It therefore becomes essential to distinguish between what is and what is not income.  For the present purpose, we require only a clear definition of the term income as used in common speech, in order to determine its meaning in the amendment. After examining dictionaries in common use (Bouv. L.D., Standard Dictionary; Webster’s International Dictionary; Century Dictionary), we find little to add to the succinct definition adopted in two of our cases arising under the Corporation Tax Act of 1909.  “Income may be defined as the gain derived from capital, from labor, or from both combined, provided it be understood to include profit gained through a sale or conversion of capital assets…”

The definition indicates the characteristic and distinguishing attribute of income essential for a correct solution of the present controversy: the gain derived from capital… Here, we have the essential matter:  not a gain accruing to capital; not a growth or increment of value in the investment; but a gain, a profit, something of exchangeable value, proceeding from the property, severed from the capital, however invested or employed, and coming in, being derived — that is, received or drawn by the recipient [the taxpayer] for his separate use, benefit and disposal — that is income derived from property.  Nothing else answers the description.

The essential and controlling fact is that the stockholder has received nothing out of the company’s assets for her separate use and benefit. Every dollar of her original investment, together with whatever accretions and accumulations have resulted from employment of her money in the business of the company still remains the property of the company.  She has received nothing that answers the definition of income within the meaning of the 16th Amendment.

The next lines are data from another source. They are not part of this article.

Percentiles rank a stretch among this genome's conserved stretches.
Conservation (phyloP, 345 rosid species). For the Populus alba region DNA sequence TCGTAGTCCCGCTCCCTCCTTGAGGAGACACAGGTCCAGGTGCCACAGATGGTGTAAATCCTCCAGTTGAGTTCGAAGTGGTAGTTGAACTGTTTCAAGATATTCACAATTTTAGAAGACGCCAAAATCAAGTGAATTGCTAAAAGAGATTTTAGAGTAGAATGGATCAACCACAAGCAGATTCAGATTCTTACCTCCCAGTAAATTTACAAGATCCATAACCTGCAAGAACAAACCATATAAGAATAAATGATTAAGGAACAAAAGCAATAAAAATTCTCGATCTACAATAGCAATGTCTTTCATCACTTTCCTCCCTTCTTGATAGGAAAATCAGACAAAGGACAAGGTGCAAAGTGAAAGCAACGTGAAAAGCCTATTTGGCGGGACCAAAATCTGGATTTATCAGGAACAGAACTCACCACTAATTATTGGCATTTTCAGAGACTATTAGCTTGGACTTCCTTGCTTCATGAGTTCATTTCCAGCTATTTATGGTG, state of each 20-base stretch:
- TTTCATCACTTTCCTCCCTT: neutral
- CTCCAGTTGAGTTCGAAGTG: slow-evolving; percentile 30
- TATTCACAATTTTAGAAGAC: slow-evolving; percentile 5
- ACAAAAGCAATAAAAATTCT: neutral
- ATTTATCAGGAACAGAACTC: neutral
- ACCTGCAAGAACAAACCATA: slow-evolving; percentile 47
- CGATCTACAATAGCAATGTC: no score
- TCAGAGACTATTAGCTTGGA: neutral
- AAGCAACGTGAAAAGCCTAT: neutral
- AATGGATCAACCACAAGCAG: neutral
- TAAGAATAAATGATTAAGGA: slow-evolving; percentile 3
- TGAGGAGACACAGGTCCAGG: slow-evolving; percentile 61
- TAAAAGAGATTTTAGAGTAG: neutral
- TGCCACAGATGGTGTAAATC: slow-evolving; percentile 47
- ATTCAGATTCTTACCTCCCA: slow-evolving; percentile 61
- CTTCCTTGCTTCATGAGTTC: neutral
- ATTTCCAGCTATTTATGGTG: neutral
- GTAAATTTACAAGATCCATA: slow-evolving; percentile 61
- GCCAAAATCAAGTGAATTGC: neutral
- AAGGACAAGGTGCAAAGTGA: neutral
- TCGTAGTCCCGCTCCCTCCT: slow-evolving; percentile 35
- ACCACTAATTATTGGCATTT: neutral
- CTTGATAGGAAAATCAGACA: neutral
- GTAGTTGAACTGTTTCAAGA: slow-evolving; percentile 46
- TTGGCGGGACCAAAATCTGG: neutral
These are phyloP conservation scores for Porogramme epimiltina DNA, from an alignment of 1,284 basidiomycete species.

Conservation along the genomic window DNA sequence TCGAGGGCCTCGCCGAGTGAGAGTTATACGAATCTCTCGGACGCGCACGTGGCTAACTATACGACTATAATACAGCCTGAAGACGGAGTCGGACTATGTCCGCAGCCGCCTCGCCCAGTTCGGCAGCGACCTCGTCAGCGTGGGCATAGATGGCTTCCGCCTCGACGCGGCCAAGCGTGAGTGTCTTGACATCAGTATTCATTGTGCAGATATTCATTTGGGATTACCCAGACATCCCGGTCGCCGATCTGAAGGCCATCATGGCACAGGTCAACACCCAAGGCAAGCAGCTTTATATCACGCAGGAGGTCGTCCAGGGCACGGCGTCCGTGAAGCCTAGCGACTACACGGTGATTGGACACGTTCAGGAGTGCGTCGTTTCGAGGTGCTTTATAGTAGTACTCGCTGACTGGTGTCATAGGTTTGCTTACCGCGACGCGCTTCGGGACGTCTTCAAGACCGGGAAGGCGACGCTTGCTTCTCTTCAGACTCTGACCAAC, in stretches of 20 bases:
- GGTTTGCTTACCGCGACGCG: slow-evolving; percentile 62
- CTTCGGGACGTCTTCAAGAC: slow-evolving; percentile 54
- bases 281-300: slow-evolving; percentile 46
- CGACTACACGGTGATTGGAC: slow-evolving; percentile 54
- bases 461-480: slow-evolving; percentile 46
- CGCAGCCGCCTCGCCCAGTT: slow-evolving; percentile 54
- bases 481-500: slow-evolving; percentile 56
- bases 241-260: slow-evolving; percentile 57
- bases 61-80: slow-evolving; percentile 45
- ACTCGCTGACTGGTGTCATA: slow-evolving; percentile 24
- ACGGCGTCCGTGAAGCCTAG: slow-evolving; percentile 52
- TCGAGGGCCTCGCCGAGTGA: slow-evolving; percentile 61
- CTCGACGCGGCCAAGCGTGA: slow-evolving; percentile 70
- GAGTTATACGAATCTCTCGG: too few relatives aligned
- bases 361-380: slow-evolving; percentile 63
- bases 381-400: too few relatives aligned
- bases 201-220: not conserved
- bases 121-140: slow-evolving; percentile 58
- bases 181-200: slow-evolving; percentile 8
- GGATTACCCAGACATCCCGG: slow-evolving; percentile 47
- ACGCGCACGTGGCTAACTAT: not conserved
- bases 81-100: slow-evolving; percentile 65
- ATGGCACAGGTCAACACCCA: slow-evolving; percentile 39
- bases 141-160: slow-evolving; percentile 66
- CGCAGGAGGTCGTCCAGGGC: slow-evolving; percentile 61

In our view, a person transferring appreciated property as a gift or devise or a non-corporate legal entity holding onto appreciated property from before 1940 until 2030 simply does not, in the fewest words commonly found in tax treatises: realize income.  We recognize that Eisner v. Macomber (and its progeny) are not all that can be argued about President Biden’s proposal.  Some Supreme Court decisions addressing the assignment of income have a bearing going the other way.  We anticipate that until the Supreme Court comes to grips with the proposal should Congress enact it, different taxpayers will take different tax reporting positions.  Meanwhile, if you have concerns about the probable taxation of your unrealized gains in the not too distant future, we recommend that you contact our attorneys Robert S. Schwartz or Joseph L. Lemond at 908-647-1022.

This writing is not and should not be interpreted as the rendering of legal advice or performance of legal services to any person by Herold Law, P.A.  In accordance with professional ethical rules, Herold Law, P.A., renders legal advice and performs legal services only in the context of an attorney-client relationship entered into before rendering advice or performing services.

[1]  Fast forward to today. We find Progressives are intent upon an enactment of a federal wealth tax.  Ordinarily, a wealth tax fixes a person’s non-exempt property value as of an annual date and applies a flat rate or progressive tax brackets to that value.  The wealth tax is due a few months later.  Income realization is irrelevant.

[1]  Fast forward to today. We find Progressives are intent upon an enactment of a federal wealth tax.  Ordinarily, a wealth tax fixes a person’s non-exempt property value as of an annual date and applies a flat rate or progressive tax brackets to that value.  The wealth tax is due a few months later.  Income realization is irrelevant.